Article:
Introduction: Selecting patients with hydrocephalus who might benefit from shunt surgery is challenging. Current methods such as external lumbar drainage (ELD) requires in-patient monitoring for three to four days and exposes patients to unnecessary risks. In this prospective study we utilize specialized objective gait measurements to assess if a two-day outpatient lumbar tap trial can reliably predict shunt responsiveness.
Methods: Forty-two patients with suspected communicating hydrocephalus were diagnosed based on a history and physical exam, the presence of gait dysfunction, and ventriculomegaly on imaging. Work-up was performed by a neurosurgeon and a physical therapist who specializes in gait abnormalities. Timed walk (TW), timed up and go (TUG), and timed up and go with a cognitive distractor (TUGD) measurements were obtained immediately before and after high volume CSF diversion. Repeat measurements were obtained on post-tap day two. Patients who demonstrated pre-defined improvements in times were offered a shunt. Within one month of shunt surgery patients returned for follow-up evaluation.
Results: Twenty-three patients responded positively to the LTT and underwent a shunt procedure. On post-tap day two the percentage of patients demonstrating improvement from immediate post-tap measurements was greater among LTT responders (79% vs. 78% in TW, 79% vs. 44% in TUG, and 74% vs. 67% in TUGD). Degree of improvement during the same interval was also greater among LTT responders (7.71% vs 5.45% in TW, 7.69% vs. -6.18% in TUG, and 4.37% vs. -12.85% in TUGD). After shunt surgery nineteen patients (95%) experienced improvements in gait with a mean reduction of 30%, 26%, and 34% in TW, TUG, and TUGD, respectively.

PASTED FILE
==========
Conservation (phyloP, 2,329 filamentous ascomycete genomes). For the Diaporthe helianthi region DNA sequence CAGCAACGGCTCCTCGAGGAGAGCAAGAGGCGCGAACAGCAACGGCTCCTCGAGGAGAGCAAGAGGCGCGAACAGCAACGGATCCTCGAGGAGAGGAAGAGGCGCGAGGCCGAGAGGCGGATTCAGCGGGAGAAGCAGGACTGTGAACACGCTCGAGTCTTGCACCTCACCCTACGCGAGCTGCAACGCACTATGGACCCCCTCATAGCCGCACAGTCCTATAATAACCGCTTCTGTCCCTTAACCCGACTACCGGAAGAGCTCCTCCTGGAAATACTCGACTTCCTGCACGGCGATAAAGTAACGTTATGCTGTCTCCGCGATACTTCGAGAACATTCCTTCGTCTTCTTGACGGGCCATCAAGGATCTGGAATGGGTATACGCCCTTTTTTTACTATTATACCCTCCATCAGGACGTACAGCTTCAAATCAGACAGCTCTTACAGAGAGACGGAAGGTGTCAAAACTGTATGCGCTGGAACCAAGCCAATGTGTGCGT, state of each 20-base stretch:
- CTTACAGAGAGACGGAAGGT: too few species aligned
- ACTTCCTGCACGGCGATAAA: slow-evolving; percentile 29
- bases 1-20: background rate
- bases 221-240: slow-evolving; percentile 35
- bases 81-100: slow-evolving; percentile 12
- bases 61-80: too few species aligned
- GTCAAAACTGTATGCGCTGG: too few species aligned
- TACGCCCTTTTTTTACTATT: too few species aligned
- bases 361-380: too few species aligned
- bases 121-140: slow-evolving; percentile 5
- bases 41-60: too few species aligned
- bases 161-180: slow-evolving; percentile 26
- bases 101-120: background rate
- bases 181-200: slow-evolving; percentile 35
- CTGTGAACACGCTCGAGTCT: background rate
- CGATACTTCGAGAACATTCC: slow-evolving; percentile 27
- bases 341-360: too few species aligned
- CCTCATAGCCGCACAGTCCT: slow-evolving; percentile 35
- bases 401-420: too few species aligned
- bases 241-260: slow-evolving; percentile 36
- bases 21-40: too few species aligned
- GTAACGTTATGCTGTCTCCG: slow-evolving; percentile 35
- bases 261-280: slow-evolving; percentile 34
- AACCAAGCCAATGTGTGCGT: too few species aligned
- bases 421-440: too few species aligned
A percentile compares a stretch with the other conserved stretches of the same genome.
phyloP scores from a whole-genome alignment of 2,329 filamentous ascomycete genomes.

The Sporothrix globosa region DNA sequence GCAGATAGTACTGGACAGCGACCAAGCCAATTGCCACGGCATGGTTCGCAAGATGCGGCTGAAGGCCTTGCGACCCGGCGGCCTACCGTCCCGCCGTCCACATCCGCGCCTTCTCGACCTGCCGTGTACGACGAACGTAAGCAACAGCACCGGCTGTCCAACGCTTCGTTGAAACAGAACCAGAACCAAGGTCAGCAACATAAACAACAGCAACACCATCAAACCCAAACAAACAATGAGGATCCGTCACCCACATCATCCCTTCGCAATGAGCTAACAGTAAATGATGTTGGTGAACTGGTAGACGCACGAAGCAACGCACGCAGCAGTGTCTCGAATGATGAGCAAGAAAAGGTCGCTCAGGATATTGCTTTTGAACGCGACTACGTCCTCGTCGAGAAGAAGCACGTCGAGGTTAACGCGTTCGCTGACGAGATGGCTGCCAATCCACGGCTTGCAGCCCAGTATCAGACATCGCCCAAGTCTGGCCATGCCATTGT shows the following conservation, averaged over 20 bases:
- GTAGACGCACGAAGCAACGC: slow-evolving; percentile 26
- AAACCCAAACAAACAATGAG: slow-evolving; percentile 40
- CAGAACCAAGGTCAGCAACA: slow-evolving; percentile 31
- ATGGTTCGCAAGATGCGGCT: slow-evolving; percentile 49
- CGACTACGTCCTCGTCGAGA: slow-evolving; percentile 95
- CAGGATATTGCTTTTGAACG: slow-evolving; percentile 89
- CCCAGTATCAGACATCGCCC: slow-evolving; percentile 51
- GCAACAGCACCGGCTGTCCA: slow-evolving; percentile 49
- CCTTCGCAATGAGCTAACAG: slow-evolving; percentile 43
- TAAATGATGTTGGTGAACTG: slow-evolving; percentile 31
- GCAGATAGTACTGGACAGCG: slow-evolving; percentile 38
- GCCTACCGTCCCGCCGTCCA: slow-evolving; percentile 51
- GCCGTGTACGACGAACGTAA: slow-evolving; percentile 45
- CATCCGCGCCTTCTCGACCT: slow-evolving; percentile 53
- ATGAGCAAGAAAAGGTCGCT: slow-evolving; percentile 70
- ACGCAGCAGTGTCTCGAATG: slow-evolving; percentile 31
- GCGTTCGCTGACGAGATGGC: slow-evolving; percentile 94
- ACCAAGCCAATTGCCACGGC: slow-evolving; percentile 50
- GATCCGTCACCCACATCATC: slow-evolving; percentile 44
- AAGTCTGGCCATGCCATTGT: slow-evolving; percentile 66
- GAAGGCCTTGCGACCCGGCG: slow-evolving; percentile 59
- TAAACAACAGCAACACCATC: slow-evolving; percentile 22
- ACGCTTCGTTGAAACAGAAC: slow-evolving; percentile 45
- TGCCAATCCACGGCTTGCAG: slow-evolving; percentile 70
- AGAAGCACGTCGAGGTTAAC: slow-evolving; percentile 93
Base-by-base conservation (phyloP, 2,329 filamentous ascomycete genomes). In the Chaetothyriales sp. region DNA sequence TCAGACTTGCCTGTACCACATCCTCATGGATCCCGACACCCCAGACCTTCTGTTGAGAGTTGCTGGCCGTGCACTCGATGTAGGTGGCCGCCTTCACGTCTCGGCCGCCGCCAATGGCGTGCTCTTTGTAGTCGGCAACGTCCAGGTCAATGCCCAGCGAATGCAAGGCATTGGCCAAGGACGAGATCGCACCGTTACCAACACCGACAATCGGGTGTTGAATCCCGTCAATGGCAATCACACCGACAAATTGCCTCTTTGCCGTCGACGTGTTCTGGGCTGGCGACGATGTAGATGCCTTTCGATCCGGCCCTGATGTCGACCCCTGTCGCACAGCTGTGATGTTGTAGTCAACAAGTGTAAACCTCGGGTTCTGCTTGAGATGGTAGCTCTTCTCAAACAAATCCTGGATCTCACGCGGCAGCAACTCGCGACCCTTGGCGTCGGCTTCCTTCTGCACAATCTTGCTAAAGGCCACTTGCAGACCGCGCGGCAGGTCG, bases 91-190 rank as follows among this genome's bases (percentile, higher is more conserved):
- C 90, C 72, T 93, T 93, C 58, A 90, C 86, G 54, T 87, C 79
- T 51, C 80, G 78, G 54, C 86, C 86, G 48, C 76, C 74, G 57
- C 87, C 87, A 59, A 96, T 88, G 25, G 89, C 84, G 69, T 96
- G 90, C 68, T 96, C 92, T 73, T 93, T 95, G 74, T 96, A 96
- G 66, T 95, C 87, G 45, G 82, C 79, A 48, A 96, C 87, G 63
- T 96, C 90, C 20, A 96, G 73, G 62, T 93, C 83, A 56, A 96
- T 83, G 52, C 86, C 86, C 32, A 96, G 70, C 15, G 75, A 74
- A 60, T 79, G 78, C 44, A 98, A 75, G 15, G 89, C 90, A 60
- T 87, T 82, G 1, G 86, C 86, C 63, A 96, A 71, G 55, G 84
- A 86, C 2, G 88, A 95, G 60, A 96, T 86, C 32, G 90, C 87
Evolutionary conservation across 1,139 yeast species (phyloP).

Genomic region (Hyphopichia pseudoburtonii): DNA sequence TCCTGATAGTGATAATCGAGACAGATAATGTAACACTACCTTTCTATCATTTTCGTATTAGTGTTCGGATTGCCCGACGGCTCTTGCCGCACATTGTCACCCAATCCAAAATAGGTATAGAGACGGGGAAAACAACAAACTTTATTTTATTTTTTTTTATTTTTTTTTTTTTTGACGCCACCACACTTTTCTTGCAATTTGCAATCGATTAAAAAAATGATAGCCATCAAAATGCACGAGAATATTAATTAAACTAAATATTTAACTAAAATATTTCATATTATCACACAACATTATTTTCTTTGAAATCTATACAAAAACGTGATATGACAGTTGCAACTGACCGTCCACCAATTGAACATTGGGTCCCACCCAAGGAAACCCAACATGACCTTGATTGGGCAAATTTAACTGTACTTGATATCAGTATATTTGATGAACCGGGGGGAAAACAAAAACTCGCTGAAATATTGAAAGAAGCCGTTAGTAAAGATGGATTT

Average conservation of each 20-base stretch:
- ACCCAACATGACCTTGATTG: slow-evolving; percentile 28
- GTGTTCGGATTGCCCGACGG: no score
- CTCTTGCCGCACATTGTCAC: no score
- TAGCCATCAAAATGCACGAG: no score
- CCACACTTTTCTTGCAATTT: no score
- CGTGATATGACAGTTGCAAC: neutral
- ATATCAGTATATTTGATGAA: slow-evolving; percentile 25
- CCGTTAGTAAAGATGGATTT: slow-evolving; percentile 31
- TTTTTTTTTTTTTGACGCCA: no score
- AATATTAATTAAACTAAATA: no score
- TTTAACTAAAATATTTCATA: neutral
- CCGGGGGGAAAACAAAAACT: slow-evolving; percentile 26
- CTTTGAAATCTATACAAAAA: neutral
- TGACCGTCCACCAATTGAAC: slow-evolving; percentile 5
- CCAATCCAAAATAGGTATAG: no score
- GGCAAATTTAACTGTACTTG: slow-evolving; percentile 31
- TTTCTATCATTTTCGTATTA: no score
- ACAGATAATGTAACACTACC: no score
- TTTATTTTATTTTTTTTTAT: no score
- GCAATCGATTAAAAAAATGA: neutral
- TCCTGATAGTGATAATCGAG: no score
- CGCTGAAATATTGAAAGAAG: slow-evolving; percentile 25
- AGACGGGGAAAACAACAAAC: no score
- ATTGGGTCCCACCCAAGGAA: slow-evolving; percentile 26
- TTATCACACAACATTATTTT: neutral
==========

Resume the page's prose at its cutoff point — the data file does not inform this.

Conclusions: A two-day outpatient LTT can more reliably select patients with communicating hydrocephalus who might benefit from shunt surgery by assessing timed gait measurements on post-tap day two.
Patient Care: Will hopefully allows physicians to more reliably select patients who might respond to shunt surgery. Also reduces morbidity associated with other methods i.e. ELD and reduces health care costs.
Learning Objectives: By the conclusion of this session, participants should be able to: 1) Describe the benefits of performing an outpatient LTT 2) Understand the benefits offered by a second day of testing 3) Identify specialized gait evaluations that can help select patients for shunt surgery